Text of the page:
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-   -   Why shoot RAW and JPEG? (http://www.railpictures.net/forums/showthread.php?t=6327)

Joe the Photog 12-18-2007 12:51 PM

Why shoot RAW and JPEG?
 
Well, with the new camera came new software that makes it easier for the computer to "see" RAW files. So I've been shooting JPEGs and RAW and have been working exclusively with the RAW files. I love it. I'm not sure I'm getting all out of the software yet, but it's only been three weeks anyway so I'm not too worried about it yet. Honestly, with the RAW files, I don't have to do much processing at all other than conversion and processing. I've tried to set the camera up where it does most of the work. My goal is not to have to crop shots in post processing, but of course, that's not always possible.

Anyway, the question. WHy do you guys who do it shoot RAW and JPEG? I haven't seen the need and it does free up some space shooting only RAW. Looking at the shots side by side, there is a difference in quality too, although I wonder if that's more a difference on how the computer "sees" the images. But when you work from a RAW file, you eventually save it as a JPEG to upload to the web, so why have two copies of the same file?

By the way, Andrew (2), if I of all people started shooting RAW, you really need to see what it can do for your fantastic photos.


Joe

Joe the Photog 12-18-2007 01:06 PM

On a 1GB card, shooting RAW and JPEG gives me room for 55 shots. Shooting only RAW gives me room for 90 shots.


Joe

Bill 12-18-2007 01:20 PM

For shooting trains, I see no reason to shoot both.
The only situation I personally encountered where I needed both was when I was shooting a wedding & I wanted to set up a quick slideshow of the ceremony during the reception...I was able to quickly export the jpg files into a a slideshow presentation. I would not have been able to do this with RAW files, the conversion would have taken too long.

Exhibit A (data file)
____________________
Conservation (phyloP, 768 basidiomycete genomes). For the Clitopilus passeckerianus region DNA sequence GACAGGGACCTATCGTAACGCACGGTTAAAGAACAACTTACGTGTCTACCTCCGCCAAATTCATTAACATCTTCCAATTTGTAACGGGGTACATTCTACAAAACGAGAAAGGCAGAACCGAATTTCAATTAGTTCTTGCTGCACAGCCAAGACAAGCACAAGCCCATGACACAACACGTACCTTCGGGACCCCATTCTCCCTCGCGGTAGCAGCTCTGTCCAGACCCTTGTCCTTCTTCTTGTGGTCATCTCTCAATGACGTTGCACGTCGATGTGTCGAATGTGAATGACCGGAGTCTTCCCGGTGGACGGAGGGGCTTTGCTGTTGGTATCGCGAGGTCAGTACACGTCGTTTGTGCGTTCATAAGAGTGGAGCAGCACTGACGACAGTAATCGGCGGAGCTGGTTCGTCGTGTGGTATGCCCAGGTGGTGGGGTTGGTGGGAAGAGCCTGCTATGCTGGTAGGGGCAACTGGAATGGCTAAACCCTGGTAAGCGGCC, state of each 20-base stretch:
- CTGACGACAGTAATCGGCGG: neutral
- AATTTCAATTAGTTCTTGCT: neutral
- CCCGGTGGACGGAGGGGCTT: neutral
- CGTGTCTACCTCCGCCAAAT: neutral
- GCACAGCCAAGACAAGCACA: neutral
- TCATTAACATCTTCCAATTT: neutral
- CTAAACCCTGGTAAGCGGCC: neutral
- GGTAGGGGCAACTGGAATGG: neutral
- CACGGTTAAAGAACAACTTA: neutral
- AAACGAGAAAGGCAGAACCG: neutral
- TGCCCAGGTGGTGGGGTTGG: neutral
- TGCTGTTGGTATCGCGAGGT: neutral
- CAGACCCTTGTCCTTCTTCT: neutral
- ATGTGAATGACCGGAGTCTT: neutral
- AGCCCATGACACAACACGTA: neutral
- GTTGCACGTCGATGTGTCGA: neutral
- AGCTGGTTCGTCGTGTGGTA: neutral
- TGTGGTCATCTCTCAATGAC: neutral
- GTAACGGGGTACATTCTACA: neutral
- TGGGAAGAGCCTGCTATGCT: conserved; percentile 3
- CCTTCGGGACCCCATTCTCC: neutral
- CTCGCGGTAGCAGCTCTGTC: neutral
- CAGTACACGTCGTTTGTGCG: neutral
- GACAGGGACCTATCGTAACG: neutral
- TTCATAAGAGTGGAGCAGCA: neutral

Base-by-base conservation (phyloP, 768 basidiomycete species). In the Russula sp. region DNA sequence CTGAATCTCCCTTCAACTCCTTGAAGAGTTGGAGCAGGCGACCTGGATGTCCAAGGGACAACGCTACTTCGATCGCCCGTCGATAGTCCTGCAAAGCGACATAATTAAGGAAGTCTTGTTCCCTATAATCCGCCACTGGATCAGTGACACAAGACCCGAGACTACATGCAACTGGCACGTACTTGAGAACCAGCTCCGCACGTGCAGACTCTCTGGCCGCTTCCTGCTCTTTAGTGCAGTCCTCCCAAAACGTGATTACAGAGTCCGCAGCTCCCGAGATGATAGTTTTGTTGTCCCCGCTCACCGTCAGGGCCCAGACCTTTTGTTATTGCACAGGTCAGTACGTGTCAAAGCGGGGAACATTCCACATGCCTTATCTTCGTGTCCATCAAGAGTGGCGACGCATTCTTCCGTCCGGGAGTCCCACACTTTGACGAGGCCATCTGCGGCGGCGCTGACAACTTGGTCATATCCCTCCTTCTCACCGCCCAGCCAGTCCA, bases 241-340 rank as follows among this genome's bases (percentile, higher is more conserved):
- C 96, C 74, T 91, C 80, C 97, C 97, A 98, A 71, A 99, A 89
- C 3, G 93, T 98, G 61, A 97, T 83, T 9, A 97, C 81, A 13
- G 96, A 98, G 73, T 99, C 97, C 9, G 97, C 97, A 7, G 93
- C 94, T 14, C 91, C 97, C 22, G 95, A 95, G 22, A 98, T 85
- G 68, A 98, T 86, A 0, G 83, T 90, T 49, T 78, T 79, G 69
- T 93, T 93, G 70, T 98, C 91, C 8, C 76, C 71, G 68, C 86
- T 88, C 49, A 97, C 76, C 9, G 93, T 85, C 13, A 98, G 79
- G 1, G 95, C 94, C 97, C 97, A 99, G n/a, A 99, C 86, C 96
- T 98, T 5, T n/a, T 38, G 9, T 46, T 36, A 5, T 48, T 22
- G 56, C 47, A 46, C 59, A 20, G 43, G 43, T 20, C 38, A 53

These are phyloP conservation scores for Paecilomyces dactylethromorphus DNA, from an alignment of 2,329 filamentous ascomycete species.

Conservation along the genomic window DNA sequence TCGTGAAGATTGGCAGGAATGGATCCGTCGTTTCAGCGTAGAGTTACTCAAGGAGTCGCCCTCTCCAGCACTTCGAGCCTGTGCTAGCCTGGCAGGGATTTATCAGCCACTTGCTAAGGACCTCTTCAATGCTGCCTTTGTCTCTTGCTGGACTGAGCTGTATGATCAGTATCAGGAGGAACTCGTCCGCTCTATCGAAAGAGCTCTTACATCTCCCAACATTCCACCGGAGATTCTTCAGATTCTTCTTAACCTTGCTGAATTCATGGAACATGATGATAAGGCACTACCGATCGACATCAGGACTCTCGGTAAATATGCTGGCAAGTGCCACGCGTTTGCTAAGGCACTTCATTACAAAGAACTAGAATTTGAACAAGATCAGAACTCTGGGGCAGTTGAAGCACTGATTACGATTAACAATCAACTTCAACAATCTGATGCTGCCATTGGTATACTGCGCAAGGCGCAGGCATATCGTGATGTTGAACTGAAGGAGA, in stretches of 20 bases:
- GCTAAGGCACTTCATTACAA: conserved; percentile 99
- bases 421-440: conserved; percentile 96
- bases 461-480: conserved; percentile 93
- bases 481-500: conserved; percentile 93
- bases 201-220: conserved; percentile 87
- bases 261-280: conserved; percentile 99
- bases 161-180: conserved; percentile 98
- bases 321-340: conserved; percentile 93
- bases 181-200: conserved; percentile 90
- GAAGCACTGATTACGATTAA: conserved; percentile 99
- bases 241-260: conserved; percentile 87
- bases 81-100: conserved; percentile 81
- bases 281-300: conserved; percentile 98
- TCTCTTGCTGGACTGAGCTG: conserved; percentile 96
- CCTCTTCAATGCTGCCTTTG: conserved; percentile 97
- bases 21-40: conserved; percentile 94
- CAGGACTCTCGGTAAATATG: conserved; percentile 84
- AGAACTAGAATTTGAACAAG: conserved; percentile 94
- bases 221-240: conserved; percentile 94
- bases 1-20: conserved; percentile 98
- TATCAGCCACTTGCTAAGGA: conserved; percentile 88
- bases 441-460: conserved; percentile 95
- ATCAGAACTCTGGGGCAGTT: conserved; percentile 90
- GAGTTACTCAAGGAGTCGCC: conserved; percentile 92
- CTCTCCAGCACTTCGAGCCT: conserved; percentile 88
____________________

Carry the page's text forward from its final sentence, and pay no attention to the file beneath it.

...of course since I shot RAW, once I got home, I deleted the jpgs & used the RAW files for post-processing.

Good luck...
Bill

JimThias 12-18-2007 02:47 PM

Yeah, Joe, that has never made much sense to me either. Pick one and stick with it. I guess if you don't like to process pictures on your own, let the camera do it. If you like to process your own shots, shoot in RAW. But BOTH? Not only does that take up more space, but it also slows the camera down.

hoydie17 12-18-2007 02:50 PM

I shoot exclusively RAW, however, I know people that insist on shooting both, and it seems mostly to do with web-sharing.

By having a .jpg ready to go off the camera, it saves a few minutes of time just downloading and sending the photo to whoever it needs to go to. Whether a magazine editor or an internet newsgroup. If you try to make a smaller .jpg to share via e-mail or whatever, it can take a few minutes to download, process, and then resample to a .jpg file small enough to send out quickly.

Myself, post processing is at least half of the fun in this hobby, so I don't really mind spending an hour or two after a day of railfanning working on photos, others dread post processing and sampling. Different strokes for different folks I guess.

ken45 12-18-2007 03:41 PM

I shot RAW+JPEG for one trip only. The reason was similar to the one Hoydie gave, in that it was my first time shooting RAW and I just wanted the RAW version of each shot so if I screwed something up, I'd have a better chance at fixing it. While messing around in the software, I noticed a batch process feature, and have shot straight RAW ever since. Then, when I get home, I do a quick batch of small JPEGs in about 5 minutes to see what I have.

EMTRailfan 12-18-2007 06:04 PM

I shoot both because my PC doesn't see the RAW files without using the Nikon software. I mainly do this, because I shoot bursts 100% of the time when shooting a moving train. When it comes time to transfer the shots from cam to PC, I transfer everything, and view the JPEGs to decide which ones get immediately nuked.

JimThias 12-18-2007 06:12 PM

Quote:

Originally Posted by EMTRailfan
I shoot both because my PC doesn't see the RAW files without using the Nikon software. I mainly do this, because I shoot bursts 100% of the time when shooting a moving train.

How much does is slow your camera down to have to save two pics of each shot at a time? Just curious, because I haven't tried it myself on my 350D. The damn thing is slow enough as it is just processing a quick firing of three to four shots in RAW as a train is approaching.

randy 12-18-2007 06:29 PM

Shooting raw is slower, which makes me more thoughtful.

One of the things I've had to unlearn in switching to digital is NOT to over-crop when setting up the shot. One of my film habits was to shoot a very tight shot since I had to send it to lab. Now I can crop in post and get (usually) what I want.

For the net Elements 5 has a very useful menu selection called "save for the web" which makes conversion easy.